HG authors mainly work on their projects in their free time and as a hobby, and they’ll take special care to guarantee the best story.

Also, they usually spend more time on the forums, interacting with players and collecting feedback. As opposed to CoG games which undergoes a sprint beta test when the game is already finished, and there’s only so much any author will change at that stage.


I’ve definitely read printed books where the ending feels rushed (or just underwhelming).

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…huh. You know, that’s a good point. SSotD has about 328k in it right now, but the last chapter alone is 108k of that. It’s genuinely difficult to make every single playthrough of that chapter (with every possible result for every possible choice within it) feel smooth and well-paced compared to every possible playthrough sequence leading up to it. Especially without letting any of those last chapter playthroughs feel like they’re just the same sequence as all the other options with slightly different flavor.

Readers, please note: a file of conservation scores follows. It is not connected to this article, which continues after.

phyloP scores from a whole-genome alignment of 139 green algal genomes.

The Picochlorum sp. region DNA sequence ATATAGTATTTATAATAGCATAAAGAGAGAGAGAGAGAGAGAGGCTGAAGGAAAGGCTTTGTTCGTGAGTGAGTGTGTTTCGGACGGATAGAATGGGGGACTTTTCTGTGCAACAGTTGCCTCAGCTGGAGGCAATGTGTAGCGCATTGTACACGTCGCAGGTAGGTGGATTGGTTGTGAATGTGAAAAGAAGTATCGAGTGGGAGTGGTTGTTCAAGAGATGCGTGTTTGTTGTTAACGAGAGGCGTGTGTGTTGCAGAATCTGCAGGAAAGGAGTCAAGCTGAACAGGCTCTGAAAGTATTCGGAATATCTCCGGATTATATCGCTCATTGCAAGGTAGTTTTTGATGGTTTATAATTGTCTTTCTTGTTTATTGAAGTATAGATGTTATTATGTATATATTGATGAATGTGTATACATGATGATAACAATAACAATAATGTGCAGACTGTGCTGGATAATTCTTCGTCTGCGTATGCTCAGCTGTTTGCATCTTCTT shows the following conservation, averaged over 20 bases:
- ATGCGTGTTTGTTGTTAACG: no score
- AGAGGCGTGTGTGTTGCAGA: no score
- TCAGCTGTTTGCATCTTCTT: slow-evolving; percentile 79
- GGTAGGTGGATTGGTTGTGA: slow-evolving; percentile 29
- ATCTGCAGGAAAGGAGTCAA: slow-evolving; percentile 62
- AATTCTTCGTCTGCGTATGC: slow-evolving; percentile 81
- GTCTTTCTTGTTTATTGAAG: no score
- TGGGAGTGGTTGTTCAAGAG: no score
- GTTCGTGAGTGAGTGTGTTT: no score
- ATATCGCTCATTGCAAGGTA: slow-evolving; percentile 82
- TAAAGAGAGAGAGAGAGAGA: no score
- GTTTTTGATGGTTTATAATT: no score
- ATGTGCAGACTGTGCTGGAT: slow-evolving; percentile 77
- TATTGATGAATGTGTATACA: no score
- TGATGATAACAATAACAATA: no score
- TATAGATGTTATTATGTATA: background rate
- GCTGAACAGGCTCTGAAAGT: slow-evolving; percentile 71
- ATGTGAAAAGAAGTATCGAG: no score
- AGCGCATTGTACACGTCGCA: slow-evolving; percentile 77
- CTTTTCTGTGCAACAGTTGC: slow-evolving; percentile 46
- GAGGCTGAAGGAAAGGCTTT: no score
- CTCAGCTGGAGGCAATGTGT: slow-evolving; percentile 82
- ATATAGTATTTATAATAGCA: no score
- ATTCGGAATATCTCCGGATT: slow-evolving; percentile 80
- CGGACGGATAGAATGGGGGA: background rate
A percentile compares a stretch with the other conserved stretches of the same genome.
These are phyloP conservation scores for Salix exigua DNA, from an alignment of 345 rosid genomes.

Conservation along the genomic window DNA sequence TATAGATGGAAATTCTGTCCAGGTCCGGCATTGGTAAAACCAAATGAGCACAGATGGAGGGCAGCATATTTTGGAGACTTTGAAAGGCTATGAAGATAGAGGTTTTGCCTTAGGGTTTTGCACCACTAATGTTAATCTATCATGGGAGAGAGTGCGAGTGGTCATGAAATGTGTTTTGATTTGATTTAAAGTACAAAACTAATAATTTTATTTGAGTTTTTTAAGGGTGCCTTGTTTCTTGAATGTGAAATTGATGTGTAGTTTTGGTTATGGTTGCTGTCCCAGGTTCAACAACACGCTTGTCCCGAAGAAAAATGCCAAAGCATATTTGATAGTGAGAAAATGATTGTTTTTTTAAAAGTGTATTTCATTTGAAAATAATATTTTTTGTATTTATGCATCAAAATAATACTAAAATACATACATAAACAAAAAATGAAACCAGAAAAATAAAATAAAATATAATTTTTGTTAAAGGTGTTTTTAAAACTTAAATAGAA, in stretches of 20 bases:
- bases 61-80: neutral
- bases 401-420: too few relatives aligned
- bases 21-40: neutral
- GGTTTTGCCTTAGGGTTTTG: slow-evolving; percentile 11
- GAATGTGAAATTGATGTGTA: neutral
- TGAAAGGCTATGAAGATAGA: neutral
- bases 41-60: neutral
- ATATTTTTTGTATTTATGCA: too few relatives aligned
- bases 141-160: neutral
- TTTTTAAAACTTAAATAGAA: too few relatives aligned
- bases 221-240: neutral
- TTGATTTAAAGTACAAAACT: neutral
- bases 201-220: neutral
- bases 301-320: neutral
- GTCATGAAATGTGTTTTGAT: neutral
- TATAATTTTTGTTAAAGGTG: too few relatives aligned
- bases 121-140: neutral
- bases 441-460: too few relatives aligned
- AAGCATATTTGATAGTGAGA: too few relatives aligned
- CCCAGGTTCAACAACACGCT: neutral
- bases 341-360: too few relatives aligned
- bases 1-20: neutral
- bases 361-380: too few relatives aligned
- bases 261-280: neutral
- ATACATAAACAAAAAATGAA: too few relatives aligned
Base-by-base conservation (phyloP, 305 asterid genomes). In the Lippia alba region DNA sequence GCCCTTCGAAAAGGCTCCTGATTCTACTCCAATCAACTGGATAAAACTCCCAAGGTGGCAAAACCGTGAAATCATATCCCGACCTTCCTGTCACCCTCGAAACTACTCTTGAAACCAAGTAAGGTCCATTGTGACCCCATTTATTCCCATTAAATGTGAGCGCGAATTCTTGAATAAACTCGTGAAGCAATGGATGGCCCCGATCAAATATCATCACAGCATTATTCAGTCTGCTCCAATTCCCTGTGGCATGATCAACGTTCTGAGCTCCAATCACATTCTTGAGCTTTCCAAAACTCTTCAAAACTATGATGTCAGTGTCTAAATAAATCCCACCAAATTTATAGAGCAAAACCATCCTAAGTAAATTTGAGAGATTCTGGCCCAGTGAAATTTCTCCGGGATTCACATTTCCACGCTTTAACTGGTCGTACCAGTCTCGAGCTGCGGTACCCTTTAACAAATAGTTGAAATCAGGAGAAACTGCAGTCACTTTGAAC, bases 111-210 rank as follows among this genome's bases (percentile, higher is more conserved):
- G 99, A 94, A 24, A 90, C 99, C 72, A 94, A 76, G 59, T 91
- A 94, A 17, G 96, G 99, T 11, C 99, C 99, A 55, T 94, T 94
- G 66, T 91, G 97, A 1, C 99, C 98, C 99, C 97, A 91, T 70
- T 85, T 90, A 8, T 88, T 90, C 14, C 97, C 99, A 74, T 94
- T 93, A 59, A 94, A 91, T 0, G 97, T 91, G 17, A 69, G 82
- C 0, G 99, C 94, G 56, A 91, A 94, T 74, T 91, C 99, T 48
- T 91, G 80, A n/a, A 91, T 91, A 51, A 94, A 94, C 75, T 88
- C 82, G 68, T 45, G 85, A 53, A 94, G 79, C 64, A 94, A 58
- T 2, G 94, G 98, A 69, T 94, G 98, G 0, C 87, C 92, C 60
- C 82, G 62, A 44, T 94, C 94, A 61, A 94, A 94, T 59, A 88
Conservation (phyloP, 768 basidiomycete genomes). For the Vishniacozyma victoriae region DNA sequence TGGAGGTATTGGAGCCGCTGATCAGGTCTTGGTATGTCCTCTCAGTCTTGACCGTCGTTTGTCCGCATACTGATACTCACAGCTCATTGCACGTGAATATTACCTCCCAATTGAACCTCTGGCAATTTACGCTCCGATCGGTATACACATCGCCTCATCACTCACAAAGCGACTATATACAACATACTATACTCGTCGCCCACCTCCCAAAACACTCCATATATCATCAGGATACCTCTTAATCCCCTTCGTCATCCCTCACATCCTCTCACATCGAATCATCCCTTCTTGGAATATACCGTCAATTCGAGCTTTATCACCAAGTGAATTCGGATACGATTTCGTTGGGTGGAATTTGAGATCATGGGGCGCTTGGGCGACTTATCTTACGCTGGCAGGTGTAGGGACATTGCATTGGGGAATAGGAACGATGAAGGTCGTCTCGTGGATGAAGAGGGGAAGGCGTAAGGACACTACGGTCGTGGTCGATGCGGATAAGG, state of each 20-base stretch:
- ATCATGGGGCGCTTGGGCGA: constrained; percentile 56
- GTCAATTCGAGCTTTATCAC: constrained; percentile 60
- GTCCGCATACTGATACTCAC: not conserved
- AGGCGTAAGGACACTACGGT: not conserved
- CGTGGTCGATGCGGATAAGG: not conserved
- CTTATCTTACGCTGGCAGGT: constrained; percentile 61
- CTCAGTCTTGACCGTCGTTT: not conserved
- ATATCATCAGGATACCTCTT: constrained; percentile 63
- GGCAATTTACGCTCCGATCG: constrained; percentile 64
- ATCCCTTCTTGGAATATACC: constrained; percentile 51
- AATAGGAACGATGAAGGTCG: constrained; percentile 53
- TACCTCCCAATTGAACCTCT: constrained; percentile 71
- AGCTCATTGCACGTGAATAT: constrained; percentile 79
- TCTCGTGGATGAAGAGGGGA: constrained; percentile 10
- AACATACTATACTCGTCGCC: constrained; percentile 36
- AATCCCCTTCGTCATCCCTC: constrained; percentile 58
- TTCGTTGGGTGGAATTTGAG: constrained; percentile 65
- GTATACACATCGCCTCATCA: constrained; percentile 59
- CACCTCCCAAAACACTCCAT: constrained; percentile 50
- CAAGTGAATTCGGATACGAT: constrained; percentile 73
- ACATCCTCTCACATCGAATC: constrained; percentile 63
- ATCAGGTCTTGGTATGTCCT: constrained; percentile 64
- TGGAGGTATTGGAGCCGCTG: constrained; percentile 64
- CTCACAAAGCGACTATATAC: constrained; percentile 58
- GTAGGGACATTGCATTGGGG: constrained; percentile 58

But from the writing side of things, I’ve definitely been thinking about how to handle pacing issues. It’s hard! Even in novels, it can be tricky to get the pacing right, and there any given reader will read the exact same sequence of events with the same length in wordcount as every other. I’m not sure yet how to make it work elegantly (rather than adequately) in IF.


I’m not sure pacing issues in IF are something that can be worked out in the planning stages, or even in the initial writing. There’s really no way to feel how it flows without actually playing it.


Yeah, very true. There’s no real way to hold all the possible experiences leading to a particular ending sequence in your head at once, while assessing them all for pacing in the abstract. And the longer/more varied the leadup options get, the harder it is to keep even the gist in your head.

I also know from more linear prose experience that there’s a lot of difficulty in talking about pacing with much detail in, well, jargon. There are a lot of useful words/phrases for discussing prose style, or characterization, or setting development, but it’s hard to discuss pacing in more detail than broad terms like something being ‘rough’ or ‘smooth’, ‘rushed’ or ‘slow’ or ‘steady’.


It is possible to learn this power. But not from a Jedi.


Am I the only one who plans to play through every possible route before publicly releasing, even the demo?

… Probably yes, actually…

I think there’s something charming about that though. There is a price for interactivity, after all, and it is that when you “choose your own adventure”, that adventure may end up shorter, less fulfilling, and making you regret all of your previous decisions. Just like real life! ^_^.


I had a long talk about pacing issues from a writing standpoint a while back. It is a lot more complicated than people think.